Singapore scientists sniff out durian genome

The scientists from National Cancer Centre Singapore and Duke-NUS Medical School, Singapore. — Picture courtesy of Duke-NUS Medical School & National Cancer Centre Singapore
The scientists from National Cancer Centre Singapore and Duke-NUS Medical School, Singapore. — Picture courtesy of Duke-NUS Medical School & National Cancer Centre Singapore

SINGAPORE, Oct 9 — A low-sugar version of the king of fruits that is suitable for diabetics could become a reality in the future, according to cancer scientists in Singapore who have mapped the genetic make-up of the durian for the first time.

Sharing the findings of the three-year research today (Oct 9), the team of durian-loving scientists from the National Cancer Centre Singapore and Duke-NUS Medical School said with specific genes identified for various features of durians, odourless or milder tasting durians are possible in future.

The research could also lead to the discovery of medicinal properties of the fruit, the researchers added.

Driven by a “strong scientific curiosity”, the five-man team mapped out the genetic data of the Musang King (commonly known as the ‘Mao Shan Wang’) variety over and above their day jobs in cancer research.

The findings will be published in the academic journal Nature Genetics and the team has donated the data collected to the National Parks Board.

New genetic sequencing technologies allowed the team to study complex genomes, such as that of plants. The technologies led the team, which “did not have a track record in plant biology to now become fairly competitive in that area”, said Professor Patrick Tan, the co-lead author of the study.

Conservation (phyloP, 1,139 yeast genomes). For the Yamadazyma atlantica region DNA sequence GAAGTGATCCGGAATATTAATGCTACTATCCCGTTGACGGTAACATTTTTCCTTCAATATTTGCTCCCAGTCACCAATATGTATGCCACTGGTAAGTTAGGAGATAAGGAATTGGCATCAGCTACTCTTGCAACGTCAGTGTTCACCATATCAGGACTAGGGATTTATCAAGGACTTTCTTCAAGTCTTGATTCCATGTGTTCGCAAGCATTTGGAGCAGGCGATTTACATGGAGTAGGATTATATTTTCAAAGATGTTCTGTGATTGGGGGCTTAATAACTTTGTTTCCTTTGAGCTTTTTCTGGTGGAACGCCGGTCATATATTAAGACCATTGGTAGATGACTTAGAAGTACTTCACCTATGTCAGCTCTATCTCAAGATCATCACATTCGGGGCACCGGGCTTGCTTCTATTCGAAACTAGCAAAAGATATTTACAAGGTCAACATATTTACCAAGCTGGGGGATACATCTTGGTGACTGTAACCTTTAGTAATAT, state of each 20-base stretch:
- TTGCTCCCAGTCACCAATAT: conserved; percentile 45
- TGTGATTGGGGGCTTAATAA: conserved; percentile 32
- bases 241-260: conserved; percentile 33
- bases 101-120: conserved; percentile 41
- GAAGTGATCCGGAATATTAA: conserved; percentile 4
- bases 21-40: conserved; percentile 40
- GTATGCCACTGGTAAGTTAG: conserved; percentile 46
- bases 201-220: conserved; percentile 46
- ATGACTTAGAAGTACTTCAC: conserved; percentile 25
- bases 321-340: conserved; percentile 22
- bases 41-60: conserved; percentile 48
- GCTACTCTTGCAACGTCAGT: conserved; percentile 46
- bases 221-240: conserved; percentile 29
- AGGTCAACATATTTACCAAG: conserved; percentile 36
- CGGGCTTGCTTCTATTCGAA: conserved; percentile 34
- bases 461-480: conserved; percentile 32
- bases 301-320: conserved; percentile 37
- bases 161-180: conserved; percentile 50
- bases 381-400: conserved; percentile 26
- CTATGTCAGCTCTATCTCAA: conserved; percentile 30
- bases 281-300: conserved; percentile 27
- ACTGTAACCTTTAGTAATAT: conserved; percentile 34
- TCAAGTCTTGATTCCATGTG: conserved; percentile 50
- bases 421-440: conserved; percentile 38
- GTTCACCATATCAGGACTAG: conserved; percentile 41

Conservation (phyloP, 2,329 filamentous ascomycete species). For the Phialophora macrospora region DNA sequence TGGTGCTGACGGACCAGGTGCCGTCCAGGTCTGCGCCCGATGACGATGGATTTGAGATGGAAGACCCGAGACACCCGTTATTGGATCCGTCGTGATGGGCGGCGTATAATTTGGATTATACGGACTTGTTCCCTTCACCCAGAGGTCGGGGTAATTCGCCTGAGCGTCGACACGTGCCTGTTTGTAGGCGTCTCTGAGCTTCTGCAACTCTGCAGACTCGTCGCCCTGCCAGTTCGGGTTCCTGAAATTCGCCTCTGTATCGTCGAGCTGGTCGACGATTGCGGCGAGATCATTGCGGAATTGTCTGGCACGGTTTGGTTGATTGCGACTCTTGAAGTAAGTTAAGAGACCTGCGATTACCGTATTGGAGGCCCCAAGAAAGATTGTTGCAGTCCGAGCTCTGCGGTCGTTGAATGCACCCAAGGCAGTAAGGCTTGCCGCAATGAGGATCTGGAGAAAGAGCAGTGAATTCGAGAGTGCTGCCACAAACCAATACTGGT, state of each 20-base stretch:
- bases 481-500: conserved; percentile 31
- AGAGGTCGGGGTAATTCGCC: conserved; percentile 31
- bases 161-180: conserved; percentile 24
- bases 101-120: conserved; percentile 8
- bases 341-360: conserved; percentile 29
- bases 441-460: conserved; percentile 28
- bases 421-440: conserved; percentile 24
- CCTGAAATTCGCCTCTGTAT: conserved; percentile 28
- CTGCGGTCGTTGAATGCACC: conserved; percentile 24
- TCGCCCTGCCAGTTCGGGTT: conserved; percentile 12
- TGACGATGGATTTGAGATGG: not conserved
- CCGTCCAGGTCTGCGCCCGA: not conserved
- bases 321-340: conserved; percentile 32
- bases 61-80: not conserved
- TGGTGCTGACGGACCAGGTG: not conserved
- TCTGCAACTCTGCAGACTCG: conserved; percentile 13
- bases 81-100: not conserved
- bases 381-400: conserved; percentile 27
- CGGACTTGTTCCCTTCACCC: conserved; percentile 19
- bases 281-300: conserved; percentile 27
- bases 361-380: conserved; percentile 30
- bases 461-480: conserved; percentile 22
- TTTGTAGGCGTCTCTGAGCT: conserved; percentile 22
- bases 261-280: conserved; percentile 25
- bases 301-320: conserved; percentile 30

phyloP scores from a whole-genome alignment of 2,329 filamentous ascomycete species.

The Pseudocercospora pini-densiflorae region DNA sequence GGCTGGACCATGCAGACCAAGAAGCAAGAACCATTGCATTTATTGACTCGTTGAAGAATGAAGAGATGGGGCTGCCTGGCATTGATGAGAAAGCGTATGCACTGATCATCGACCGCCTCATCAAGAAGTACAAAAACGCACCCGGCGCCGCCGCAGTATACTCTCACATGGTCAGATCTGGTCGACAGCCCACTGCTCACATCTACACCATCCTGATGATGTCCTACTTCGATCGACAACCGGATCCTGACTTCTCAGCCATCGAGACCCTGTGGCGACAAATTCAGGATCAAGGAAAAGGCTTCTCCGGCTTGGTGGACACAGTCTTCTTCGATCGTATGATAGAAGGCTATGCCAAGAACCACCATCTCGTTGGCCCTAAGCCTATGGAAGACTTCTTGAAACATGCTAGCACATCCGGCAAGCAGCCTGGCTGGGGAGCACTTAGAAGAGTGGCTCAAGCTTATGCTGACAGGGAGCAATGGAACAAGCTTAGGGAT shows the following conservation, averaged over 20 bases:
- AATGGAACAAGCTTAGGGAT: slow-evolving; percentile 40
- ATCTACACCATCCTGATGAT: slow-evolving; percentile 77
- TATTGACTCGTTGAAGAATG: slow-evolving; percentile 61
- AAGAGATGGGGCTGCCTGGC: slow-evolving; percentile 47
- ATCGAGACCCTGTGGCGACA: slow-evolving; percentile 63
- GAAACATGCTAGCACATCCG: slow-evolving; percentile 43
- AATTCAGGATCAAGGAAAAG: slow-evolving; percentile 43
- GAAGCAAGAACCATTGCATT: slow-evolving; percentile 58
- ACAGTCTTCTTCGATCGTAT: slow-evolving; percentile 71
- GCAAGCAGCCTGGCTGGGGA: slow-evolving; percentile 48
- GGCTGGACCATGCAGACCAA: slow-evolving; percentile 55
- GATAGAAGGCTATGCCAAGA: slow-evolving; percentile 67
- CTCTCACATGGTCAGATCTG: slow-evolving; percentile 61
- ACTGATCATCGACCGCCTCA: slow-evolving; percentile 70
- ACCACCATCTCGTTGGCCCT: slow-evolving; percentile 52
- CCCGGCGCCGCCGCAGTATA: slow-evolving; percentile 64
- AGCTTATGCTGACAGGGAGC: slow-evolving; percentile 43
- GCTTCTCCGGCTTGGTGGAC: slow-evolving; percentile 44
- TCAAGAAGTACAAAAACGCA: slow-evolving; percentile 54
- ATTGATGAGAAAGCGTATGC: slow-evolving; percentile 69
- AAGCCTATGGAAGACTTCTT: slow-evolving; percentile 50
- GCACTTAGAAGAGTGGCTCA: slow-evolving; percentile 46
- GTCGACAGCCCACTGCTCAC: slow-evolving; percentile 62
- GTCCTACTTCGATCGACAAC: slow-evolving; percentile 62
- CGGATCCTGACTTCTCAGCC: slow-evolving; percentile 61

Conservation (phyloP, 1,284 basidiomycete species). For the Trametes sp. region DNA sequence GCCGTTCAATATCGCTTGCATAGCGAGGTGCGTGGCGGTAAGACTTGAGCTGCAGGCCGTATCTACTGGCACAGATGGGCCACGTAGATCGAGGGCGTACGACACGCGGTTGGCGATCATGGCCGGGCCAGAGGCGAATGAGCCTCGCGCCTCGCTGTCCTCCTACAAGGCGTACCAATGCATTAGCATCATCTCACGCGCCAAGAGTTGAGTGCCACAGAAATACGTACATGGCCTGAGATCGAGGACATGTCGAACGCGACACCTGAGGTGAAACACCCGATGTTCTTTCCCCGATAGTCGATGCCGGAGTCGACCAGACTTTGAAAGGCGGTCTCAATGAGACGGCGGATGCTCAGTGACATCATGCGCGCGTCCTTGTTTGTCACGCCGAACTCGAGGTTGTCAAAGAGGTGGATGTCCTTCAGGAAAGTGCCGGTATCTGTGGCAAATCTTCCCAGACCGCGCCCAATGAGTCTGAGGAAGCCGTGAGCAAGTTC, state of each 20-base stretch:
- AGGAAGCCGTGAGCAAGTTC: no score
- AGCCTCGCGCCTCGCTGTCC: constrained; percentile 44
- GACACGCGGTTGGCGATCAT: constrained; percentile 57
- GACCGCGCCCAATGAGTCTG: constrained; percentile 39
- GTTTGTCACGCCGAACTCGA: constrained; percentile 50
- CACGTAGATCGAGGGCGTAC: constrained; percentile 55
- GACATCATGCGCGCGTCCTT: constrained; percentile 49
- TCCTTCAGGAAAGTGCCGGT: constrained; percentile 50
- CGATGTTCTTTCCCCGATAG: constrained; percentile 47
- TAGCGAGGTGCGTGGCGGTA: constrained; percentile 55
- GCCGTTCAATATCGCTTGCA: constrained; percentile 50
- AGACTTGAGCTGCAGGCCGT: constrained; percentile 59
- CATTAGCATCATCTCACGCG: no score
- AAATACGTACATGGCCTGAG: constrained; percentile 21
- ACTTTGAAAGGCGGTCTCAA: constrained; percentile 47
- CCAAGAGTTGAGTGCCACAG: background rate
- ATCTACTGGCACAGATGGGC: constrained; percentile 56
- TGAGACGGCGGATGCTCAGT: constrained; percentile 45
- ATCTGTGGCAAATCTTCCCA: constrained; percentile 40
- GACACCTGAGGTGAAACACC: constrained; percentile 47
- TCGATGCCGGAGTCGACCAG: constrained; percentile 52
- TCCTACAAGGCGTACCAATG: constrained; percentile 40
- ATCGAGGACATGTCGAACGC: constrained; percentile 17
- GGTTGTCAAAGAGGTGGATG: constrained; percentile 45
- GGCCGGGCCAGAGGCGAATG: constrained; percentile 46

Previous research on the durian had largely focused on creating new hybrids or the various chemical compounds in the fruit, he said.

The researchers identified the genes responsible for the fruit’s notorious smell — a class of genes known as methionine gamma lyases (MGLs) that regulate production of volatile sulphur compounds.

The durians were found to have four copies of the genes — twice that of cotton, and four times that of cacao, grapes or rice. This might give the durian plant an advantage in attracting animals to eat its fruit and disperse its seeds, said the researchers.

The cotton plant was found to be the durian’s closest relative and the cacao plant was found to be the durian’s ancestor. The study, which involved some 50 durians and around S$500,000 (RM.155 million) in donations from anonymous private donors, also found durian has twice the amount of genes — at around 46,000 genes — that humans possess.

Methods that the team used to “assemble” the genetic map of the durian included long-reads sequencing (to read longer genetic data) coupled with short-reads sequencing, and technology to link all the genomic information.

Technology used to map the durian’s genetic data could be applied to other plants or herbs with medicinal value, said the team.

Apart from the possibility of cultivating new varieties of durians — with traits that can be modified — the team said the genome sequence can help in identifying genes involved in disease resistance, drought tolerance and flavour profiles.

Technology could speed up the process taken to cultivate varieties of durians that possess favourable traits, said Mr Cedric Ng, senior research associate at the Laboratory of Cancer Epigenomics at the National Cancer Centre Singapore.

For the Musang King variety, agricultural growers traditionally take around 20 to 30 years to cultivate the durians with good qualities through breeding and selection, but technology can reduce that to around five years, he said.

“There is so much wealth of biodiversity in Asia. We started off our work with Asian cancers, but it’s really about what makes living in this part of the world so unique,” said Prof Tan. “We felt that this was a great opportunity to contribute to the world body of knowledge in a way that would be more difficult if you were in the United States or Europe.” — TODAY

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